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As a missionary myself, I have on several occasions pondered about the great men and women who came before me, who for a season gave their lives to the Lord to bring about His great work. Indeed, throughout the history of Mormonism, there have been over a million brave souls who have sacrificed their time and efforts in some capacity on the Lord's errand. Though the message has stayed the same, since the beginning of LDS missionary efforts, there have been many changes and developments in the way missions are conducted, who is called to serve, and how the message of the gospel is shared. 

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Samuel H. Smith (right), the younger brother of LDS Church founder and Prophet Joseph Smith, is regarded by many as the first full-time missionary of the Church. He served many missions for the Church throughout his lifetime, but in his first one to Mendon, New York, he encountered one John P. Greene, giving him a copy of the Book of Mormon. Greene would eventually be baptized into the LDS Church, and so would his brother-in-law, Brigham Young, who would go on to become the second Prophet of the Church.

From Mormonism's inception in 1830, many missionaries were called to preach throughout the eastern U.S., but the official structure and organization of the missionaries took hold in 1839, when the New York City Mission was officially organized, John P Greene being called to preside over it. Greene would be in charge of all the missionaries in that area, delegating necessary duties, and acting as a liaison between the missionaries and the Church leaders. A similar structure still exists in modern missions though each area has its own specific needs and challenges, necessitating some minor variances.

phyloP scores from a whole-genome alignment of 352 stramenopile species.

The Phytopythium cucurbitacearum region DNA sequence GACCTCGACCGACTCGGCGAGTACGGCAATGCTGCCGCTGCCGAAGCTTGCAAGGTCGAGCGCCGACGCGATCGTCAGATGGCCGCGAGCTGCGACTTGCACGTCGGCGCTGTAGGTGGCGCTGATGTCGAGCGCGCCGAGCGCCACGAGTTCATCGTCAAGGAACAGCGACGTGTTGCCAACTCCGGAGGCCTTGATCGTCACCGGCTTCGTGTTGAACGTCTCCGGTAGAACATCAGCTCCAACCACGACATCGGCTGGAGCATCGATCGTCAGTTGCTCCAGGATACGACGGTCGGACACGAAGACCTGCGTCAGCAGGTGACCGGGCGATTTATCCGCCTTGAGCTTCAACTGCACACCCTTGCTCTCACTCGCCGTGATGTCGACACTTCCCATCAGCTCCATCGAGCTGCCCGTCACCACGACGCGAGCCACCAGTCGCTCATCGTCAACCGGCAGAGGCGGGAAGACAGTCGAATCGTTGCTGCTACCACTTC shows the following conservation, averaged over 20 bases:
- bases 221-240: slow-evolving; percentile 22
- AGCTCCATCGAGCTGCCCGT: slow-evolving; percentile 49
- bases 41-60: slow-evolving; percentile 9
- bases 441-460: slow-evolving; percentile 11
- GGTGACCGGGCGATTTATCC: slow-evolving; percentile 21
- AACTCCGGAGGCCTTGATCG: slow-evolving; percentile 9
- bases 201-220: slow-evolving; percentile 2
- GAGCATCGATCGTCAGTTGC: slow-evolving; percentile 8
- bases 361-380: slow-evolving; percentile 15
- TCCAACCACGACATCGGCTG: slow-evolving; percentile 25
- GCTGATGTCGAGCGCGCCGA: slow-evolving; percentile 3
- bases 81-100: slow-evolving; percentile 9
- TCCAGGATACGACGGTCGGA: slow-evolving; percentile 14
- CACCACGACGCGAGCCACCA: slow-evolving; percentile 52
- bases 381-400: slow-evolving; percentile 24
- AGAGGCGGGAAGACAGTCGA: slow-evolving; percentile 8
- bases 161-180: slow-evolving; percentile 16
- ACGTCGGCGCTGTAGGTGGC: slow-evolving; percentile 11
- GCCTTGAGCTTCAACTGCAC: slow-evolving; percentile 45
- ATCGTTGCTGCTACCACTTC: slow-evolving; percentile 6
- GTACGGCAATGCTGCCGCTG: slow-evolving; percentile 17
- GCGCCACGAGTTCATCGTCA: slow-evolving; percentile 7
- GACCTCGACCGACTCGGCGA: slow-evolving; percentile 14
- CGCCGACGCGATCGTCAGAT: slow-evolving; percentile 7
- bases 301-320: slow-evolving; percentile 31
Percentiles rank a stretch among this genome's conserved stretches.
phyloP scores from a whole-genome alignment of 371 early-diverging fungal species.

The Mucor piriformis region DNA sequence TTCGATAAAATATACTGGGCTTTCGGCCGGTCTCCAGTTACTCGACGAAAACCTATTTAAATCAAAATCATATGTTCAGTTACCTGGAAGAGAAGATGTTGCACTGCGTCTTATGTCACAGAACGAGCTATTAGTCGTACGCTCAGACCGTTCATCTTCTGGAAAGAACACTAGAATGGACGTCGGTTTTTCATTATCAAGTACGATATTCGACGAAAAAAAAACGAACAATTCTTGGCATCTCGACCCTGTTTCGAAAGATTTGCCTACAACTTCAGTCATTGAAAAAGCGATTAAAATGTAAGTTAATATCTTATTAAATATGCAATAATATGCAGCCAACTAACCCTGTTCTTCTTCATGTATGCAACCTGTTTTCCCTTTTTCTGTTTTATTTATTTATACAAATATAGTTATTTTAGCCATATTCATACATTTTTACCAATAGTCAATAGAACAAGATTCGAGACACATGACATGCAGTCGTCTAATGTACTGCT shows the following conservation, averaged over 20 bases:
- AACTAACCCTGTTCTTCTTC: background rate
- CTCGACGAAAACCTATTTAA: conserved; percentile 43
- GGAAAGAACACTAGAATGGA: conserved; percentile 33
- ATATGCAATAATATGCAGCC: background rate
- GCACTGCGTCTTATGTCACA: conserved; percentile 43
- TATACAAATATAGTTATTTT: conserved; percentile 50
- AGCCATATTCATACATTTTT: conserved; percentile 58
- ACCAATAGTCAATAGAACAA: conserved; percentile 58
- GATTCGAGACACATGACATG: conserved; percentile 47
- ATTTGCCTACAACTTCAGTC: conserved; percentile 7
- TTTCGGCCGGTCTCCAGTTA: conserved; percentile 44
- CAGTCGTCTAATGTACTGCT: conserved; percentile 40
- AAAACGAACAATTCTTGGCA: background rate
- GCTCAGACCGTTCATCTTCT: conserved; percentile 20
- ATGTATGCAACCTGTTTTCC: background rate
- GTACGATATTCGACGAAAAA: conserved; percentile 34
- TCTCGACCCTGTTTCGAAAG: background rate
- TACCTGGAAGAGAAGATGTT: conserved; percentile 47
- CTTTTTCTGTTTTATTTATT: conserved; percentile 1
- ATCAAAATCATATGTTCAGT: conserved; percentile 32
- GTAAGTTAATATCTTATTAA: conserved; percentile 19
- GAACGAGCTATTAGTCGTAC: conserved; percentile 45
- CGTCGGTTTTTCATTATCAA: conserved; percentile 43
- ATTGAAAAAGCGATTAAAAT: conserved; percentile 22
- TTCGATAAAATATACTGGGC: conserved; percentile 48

The early history of Mormonism (much of the nineteenth century) saw an increase of missions throughout what is now the United States. Missions sprung up from coast to coast, with missionaries serving in the eastern states, preaching to the Cherokees of Oklahoma, all the way to California. There were even some elders sent to the Hawaiian Islands.
The work exploded in the mid to late 1800's and even more so at the turn of the twentieth century. Early on, the Church established the British mission, but didn't expand across Europe until after the Saints had arrived in Utah in 1847. Gradually the Church's mission force would obtain the reach it has today, with missionaries in most of the countries of the world, only blocked from those nations which outlaw either religion and/or proselytism. They continue this day to bring the fullness of the Gospel of Jesus Christ to God's sons and daughters all over the world. It is indeed a thrilling privilege to take part in such a legacy.

 





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